Professor Paul Chatterton
- Position: Professor of Urban Futures
- Areas of expertise: sustainable urban development; coproduction; action research; housing and regeneration
- Email: P.Chatterton@leeds.ac.uk
- Phone: +44(0)113 343 6636
- Location: 10.104 Irene Manton Building
- Website: Unlocking Sustainable Cities | My Amazon Books | Twitter | Googlescholar | Researchgate
Paul Chatterton is a writer, researcher and campaigner. He is Professor of Urban Futures in the School of Geography. He is currently Director of the University's Sustainable Cities Group which has launched the ground breaking MSc Sustainable Cities. Paul is also co-founder and resident of the award winning low impact housing co-operative Lilac. He has gone forward to help set up Leeds Commuity Homes to help promote community-led housing.
His recent books include Low Impact Living (Routledge) (20% off with code DC361) and Unlocking Sustainable Cities with Pluto Press. (see book website @ www.unlockingsustainablecities.org) He is also co-founder of the public charity 'Antipode' dedicated to research and scholarship in radical geography and an associate editor of the journal 'City'
I have just written this Civic Plan for a Climate Emergency. .
Professor of Urban Futures. School Of Geography, University of Leeds
2009-1015 - Reader, School Of Geography, University of Leeds
2003-2009 Senior Lecturer, School Of Geography, University of Leeds
2002-2003 Volunteer Solidarity work in Chiapas, Mexico
2000-2002 Lecturer, Department of Geography, University of Newcastle
1998-2000 Research Associate, CURDS, University of Newcastle
Qualifications & education
1998 PhD University of Bristol
1991 BA (hons) 1st Class Geography, University of Newcastle
2008-13 editor of Antipode
2011, co-founder of the public charity The Antipode Foundation
Associate Editor of City: a journal of urban trends, culture, theory, policy, action
Member of the International Editorial Advisory Board of ACME: An International E-Journal for Critical Geographies.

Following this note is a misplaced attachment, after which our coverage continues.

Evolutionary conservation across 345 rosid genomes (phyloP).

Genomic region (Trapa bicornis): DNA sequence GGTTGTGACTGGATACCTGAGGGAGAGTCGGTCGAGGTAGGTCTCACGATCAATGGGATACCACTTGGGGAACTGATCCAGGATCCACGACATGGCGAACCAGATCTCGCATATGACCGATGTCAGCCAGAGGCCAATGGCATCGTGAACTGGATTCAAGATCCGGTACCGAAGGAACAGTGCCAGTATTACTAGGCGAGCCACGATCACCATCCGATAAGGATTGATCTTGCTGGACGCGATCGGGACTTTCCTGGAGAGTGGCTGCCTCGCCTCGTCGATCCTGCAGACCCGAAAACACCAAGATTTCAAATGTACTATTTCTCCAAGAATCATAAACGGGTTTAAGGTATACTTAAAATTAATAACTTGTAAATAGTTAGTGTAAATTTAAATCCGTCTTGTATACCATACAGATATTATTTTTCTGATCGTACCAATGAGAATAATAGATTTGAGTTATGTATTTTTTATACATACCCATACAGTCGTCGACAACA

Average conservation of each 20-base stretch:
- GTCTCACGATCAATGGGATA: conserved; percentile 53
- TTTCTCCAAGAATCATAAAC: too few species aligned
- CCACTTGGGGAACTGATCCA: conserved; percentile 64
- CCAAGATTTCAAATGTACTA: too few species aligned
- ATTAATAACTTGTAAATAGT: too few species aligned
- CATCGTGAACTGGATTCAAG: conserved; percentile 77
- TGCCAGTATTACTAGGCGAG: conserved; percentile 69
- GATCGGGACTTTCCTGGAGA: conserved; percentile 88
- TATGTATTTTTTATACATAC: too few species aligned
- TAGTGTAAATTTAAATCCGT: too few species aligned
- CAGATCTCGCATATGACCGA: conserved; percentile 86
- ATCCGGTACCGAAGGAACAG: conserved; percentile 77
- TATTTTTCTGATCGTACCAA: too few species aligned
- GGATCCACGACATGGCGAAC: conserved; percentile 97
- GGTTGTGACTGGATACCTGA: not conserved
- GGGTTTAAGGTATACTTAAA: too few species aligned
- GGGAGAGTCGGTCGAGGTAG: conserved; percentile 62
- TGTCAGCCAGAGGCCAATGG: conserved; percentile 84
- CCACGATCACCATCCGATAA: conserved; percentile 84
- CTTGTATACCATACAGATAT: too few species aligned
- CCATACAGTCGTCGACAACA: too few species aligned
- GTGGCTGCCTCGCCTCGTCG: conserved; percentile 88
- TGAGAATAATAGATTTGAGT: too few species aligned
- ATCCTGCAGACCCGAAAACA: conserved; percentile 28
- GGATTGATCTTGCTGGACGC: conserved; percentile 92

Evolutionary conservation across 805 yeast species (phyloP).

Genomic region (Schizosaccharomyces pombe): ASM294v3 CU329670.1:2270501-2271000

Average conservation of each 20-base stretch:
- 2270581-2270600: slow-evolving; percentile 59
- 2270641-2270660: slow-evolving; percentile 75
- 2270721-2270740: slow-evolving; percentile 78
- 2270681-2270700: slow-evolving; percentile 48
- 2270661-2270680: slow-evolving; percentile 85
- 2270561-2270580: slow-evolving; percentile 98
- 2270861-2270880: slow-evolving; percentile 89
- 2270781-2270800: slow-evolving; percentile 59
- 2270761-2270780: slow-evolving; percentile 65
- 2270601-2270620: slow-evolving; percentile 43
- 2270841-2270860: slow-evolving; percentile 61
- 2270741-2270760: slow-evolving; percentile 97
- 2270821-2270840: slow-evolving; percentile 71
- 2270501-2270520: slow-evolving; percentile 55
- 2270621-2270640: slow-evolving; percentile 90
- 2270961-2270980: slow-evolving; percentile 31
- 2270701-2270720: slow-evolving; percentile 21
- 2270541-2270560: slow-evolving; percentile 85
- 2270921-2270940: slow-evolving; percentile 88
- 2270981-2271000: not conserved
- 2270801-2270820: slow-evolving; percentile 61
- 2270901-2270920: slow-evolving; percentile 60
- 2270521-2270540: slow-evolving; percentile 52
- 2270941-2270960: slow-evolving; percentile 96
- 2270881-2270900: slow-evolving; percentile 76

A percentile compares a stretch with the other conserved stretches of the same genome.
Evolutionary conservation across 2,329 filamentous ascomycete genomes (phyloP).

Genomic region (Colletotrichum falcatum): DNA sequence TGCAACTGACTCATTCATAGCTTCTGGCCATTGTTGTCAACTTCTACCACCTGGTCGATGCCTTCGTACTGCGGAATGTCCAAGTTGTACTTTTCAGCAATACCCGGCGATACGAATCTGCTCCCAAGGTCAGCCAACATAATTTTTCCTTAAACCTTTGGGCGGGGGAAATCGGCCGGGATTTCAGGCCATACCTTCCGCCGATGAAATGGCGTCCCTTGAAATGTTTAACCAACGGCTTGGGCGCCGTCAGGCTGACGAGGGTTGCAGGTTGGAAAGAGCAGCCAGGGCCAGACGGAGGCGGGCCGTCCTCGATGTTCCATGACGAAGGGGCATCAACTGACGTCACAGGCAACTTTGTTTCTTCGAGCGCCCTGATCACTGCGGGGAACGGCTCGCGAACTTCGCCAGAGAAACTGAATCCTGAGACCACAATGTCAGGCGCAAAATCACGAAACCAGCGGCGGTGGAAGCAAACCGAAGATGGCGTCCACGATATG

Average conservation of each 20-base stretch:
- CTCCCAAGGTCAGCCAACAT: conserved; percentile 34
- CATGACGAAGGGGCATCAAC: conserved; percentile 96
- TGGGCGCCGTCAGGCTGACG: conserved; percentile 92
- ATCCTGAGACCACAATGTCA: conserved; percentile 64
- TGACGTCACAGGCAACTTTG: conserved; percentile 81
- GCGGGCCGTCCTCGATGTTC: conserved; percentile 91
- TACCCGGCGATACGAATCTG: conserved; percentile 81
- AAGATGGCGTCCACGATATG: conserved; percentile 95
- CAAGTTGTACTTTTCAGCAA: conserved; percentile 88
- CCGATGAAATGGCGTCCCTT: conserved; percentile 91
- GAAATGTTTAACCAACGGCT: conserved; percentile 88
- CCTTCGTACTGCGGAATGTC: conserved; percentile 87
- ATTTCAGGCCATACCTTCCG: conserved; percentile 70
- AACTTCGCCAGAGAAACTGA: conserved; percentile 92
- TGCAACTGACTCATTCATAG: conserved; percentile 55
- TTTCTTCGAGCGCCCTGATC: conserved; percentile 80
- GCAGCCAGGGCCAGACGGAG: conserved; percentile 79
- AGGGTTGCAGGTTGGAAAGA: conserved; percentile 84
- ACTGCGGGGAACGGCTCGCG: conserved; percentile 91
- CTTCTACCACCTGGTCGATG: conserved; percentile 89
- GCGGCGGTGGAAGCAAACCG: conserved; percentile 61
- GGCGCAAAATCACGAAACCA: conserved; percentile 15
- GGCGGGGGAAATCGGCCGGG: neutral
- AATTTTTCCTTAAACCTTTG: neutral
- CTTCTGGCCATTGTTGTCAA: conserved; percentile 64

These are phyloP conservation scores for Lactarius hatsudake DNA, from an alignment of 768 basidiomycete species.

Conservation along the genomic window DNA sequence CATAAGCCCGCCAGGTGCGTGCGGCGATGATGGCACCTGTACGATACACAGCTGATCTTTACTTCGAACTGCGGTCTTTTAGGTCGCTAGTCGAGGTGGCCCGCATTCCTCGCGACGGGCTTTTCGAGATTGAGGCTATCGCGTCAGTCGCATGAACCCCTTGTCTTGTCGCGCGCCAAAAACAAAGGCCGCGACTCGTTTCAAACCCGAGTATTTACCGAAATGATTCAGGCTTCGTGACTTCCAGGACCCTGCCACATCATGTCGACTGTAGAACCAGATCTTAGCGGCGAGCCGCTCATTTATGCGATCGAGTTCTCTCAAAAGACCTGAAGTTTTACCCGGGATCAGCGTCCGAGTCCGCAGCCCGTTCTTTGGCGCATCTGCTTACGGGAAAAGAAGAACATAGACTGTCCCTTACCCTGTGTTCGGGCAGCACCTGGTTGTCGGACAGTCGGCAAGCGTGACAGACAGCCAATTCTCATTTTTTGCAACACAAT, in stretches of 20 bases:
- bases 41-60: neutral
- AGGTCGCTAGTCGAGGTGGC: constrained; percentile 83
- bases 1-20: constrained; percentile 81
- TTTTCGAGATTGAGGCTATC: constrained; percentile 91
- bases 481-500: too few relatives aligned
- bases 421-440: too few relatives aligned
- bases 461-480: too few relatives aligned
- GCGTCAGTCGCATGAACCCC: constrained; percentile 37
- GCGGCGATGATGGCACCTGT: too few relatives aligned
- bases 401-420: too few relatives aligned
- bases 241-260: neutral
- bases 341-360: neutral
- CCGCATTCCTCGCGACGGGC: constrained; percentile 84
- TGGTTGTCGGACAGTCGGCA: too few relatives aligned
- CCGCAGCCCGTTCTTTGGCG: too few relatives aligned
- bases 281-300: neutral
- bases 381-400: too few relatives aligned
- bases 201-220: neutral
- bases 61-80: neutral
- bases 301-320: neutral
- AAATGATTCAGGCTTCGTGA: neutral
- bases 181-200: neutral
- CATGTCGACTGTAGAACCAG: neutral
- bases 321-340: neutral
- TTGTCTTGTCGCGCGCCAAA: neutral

Founding member of the Royal Geographical Society’s Participatory Geographies Research Group. I was elected as Secretary for this group for three years.
Chatterton, P., & Pusey, A. (2019). Beyond capitalist enclosure, commodification and alienation: Postcapitalist praxis as commons, social production and useful doing. Progress in Human Geography. https://doi.org/10.1177/0309132518821173
Rachel Huxley, Alice Owen and Paul Chatterton 2019 The role of regime-level processes in closing the gap between sustainable city visions and action. Environmental Innovation and Societal Transitions https://doi.org/10.1016/j.eist.2019.04.001
Chatterton, P (2018) Unlocking sustainable cities. A manifesto for real change. Pluto Press: London.
Chatterton, P. , Owen, A. , Cutter, J. , Dymski, G. and Unsworth, R. (2018), Recasting Urban Governance through Leeds City Lab: Developing Alternatives to Neoliberal Urban Austerity in Co‐production Laboratories. Int. J. Urban Reg. Res., 42: 226-243. doi:10.1111/1468-2427.12607
Chatterton, P. (2016) Building transitions to post-capitalist urban commons. Transactions of the Institute of British Geographers DOI:10.1111/tran.12139
Stevenson, F., Baborska-Narozny, M., and Chatterton, P. (2016) Resilience, redundancy and low-carbon living: co-producing individual and community learning. Building Research & Information DOI:10.1080/09613218.2016.1207371
Chatterton P 2015 Low Impact Living A field guide to ecological affordable community building Routledge, London
Baborska-Narozny B Stevenson F and Chatterton P 2014 A Social Learning Tool - barriers and opportunities for collective occupant learning in low carbon housing Energy Procedia 62 492-501
Chatterton P (2013) Towards an agenda for post?carbon cities: lessons from Lilac, the UK's first ecological, affordable cohousing community International Journal of Urban and Regional Research 37 (5), 1654-1674
I welcome PhD application in the following areas:
- Urban sustainability with a focus on low impact, collaborative housing
- Coproduction and new models for direct democracy
- Grassroots activism and social Movements in the UK and beyond
- Alternatives to neoliberal urban regeneration discourses and practices
- Ethical consumerism, fair trade, co-operativism
Current and past research students
- Selina Keeton. Radical politics, community and deprivation. 2015-present. ESRC Scholarship
- Yael Arbell. Collaborative Housing. 2014- present. ESRC scholarship
- Rachel Huxley. 2014-present. The policy, practice and dilemmas of sustainable cities. ESRC scholarship.
- Agnieszka Labonarska. Urban Commons and Food Justice. ESRC scholarship